Climate change and cyber risks top the list of concerns according to AXA Future Risks Report 2021. Moreover, for the first time, cyber risk takes the lead in the United States and the second place in all other geographies.
The percentage of experts selecting cyber security among their top five risks has increased from 54% in the 2018 survey to 61% this year. Only 26% of our experts believe that governments are prepared for cyber security risks, a figure that has not improved since we first asked the question in 2019.
When asked what kind of aspect of cyber security risk prompted them to choose this risk among their top five, experts were most likely to select “shutdown of essential services and critical infrastructure (47%) and “cyber extortion and ransomware” (21%)
Among the public, awareness of these risks has not yet reached the same levels. The public ranked cyber security risk two places lower than the experts at fourth overall – and when asked why they chose that risk, they were more likely than experts to nominate the alternative options of “identity theft” (30%) and “loss of privacy” (18%) instead.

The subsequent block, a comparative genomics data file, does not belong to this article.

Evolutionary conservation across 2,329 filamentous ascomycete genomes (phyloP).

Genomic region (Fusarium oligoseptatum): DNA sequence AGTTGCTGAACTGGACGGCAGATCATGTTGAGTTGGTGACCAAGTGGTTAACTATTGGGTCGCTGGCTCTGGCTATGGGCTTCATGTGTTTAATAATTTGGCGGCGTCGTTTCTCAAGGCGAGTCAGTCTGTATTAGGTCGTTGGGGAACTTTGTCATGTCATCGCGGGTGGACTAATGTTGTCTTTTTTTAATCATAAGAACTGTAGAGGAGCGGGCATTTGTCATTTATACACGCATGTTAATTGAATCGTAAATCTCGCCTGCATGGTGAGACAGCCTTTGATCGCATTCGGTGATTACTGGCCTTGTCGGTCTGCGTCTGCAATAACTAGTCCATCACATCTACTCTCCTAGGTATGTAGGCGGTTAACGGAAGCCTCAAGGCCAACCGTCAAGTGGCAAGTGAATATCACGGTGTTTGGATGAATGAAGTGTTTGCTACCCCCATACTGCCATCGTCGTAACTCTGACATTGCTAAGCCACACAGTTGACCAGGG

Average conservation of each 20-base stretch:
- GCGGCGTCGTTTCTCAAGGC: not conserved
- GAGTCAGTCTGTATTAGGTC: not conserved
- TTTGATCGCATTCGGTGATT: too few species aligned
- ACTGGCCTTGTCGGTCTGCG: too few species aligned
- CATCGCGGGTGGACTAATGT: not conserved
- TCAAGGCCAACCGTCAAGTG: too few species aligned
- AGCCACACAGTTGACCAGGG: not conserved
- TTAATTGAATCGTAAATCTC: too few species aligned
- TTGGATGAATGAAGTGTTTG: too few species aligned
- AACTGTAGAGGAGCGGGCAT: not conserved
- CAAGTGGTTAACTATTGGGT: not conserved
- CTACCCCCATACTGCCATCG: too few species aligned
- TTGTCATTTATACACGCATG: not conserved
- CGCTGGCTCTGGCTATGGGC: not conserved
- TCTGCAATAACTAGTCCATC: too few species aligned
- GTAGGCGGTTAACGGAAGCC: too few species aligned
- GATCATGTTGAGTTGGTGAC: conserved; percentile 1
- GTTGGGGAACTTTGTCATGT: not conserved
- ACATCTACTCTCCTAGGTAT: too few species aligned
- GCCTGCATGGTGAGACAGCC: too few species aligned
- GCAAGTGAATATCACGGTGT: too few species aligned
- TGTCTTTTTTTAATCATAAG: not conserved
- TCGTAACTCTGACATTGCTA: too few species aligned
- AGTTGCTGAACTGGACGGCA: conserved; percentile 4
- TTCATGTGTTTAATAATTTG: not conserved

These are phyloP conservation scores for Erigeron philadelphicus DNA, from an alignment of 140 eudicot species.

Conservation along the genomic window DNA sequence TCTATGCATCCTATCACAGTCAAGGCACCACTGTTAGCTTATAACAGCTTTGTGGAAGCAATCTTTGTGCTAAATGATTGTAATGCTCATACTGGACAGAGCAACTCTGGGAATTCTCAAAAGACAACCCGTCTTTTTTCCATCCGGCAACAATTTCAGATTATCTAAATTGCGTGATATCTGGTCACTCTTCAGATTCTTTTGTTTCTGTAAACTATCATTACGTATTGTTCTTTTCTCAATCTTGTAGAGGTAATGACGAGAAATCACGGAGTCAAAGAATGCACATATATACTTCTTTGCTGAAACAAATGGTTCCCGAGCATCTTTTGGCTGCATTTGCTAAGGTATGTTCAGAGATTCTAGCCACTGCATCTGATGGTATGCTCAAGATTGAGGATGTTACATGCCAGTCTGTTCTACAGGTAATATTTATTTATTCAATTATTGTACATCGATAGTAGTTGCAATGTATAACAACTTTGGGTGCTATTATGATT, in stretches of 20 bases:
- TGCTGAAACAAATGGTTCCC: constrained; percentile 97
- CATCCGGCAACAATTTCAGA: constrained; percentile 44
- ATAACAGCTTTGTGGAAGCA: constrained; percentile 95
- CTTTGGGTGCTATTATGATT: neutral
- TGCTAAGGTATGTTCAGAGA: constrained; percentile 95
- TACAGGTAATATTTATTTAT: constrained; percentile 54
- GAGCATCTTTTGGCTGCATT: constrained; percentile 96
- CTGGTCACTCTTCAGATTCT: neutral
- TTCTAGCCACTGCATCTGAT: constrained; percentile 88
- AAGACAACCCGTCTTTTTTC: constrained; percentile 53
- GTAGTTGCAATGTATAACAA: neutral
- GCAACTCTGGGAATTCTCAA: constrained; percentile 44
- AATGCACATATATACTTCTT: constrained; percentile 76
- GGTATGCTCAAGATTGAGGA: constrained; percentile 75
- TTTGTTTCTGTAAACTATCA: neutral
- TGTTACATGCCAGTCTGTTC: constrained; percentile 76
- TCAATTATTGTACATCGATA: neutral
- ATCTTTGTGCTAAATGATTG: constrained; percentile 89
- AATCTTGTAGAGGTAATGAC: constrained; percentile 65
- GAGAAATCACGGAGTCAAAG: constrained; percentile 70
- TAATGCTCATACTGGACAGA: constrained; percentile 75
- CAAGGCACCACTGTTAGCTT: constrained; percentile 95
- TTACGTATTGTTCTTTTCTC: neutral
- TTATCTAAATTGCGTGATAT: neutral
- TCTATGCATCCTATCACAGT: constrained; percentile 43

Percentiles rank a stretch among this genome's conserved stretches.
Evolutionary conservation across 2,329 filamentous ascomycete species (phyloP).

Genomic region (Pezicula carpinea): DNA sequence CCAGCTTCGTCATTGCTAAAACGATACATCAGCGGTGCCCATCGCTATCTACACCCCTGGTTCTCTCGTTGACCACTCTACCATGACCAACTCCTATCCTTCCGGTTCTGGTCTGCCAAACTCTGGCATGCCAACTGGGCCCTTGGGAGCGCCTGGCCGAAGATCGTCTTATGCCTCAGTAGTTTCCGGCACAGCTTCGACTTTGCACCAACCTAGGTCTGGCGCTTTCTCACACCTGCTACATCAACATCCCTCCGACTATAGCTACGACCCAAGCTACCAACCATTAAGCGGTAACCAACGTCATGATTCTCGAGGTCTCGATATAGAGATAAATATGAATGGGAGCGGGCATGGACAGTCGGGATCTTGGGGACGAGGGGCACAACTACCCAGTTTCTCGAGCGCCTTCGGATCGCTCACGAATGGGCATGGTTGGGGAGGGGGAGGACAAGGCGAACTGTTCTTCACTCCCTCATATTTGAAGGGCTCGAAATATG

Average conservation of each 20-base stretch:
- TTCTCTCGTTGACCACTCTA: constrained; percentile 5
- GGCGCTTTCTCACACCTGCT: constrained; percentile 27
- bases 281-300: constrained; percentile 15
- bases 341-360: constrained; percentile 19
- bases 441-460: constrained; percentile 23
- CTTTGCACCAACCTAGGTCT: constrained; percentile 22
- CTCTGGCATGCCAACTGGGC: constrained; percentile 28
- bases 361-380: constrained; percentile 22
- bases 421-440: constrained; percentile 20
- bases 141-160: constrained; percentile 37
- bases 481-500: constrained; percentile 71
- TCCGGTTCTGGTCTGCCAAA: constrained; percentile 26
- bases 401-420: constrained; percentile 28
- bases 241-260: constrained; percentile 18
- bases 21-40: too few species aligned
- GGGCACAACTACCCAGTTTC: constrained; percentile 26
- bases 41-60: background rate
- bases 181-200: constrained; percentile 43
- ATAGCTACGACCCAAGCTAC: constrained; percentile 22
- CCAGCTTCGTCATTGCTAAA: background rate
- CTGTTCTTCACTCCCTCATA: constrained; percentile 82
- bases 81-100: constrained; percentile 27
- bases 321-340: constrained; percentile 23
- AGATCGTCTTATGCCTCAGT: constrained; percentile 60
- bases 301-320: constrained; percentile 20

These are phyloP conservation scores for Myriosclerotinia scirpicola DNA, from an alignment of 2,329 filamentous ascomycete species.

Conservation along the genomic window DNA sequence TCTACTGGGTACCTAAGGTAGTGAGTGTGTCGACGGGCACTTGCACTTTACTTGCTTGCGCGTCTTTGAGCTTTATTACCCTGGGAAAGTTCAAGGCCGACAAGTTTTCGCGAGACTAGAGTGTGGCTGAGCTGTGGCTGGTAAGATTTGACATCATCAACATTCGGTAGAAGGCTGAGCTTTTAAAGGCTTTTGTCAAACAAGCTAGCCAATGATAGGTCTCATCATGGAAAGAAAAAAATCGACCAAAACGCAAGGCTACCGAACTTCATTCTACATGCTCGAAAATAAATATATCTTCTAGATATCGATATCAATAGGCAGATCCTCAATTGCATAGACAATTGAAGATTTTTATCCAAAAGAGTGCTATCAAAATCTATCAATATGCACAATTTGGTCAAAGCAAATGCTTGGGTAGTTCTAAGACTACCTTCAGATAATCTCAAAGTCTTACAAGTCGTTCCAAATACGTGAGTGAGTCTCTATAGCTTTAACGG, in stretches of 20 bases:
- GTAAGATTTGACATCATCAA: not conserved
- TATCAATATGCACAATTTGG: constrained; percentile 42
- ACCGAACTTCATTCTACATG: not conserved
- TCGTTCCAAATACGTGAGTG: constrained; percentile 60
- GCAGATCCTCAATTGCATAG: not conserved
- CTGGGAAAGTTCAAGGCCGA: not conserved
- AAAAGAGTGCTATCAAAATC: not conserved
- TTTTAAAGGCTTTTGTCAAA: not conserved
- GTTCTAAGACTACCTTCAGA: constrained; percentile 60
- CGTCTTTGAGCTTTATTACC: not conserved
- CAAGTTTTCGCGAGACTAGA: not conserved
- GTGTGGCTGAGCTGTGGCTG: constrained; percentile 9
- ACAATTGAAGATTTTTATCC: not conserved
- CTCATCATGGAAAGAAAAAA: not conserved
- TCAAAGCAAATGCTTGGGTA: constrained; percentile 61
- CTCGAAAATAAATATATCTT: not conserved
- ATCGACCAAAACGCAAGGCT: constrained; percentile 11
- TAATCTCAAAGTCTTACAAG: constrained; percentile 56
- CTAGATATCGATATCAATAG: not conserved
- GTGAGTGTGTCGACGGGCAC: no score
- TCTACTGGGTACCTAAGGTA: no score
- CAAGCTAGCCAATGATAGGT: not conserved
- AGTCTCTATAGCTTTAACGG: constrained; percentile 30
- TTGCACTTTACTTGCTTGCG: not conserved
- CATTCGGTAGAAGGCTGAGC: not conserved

AXA predicted the number of “significant cyber incidents” in 2021 would hit an all-time high of 144, versus just 26 a decade ago and only one back in 2003. However, it was unclear what qualified as “significant.”
The report argued that the surge in serious events has increased the urgency to “clarify the roles of the state and insurers in helping to secure vital economic functions.” It added that greater public-private cooperation was needed to improve protections for essential public services.
The prospect of established global rules to govern cyberspace is as distant as ever, AXA claimed.
“Ideally, a mix of punitive actions and diplomacy would establish norms for governments to keep cyber-espionage within limits, and not tolerate ransomware gangs operating from their territory,” it argued.
“Espionage will likely continue, since states have strong incentives to try to gain surreptitious access to their adversaries’ networks and a growing market in hacking-for-hire services is bringing advanced hacking tools into the reach of more state actors.”
In the future, insurers, governments and multi-national organizations must work together more closely to define what constitutes cyber-related acts of war, the report concluded. It pointed out that this is because it gets increasingly difficult to differentiate and categorize various incidents.
Insurers traditionally don’t cover acts of war, which has led to expensive lawsuits in the past over these definitions.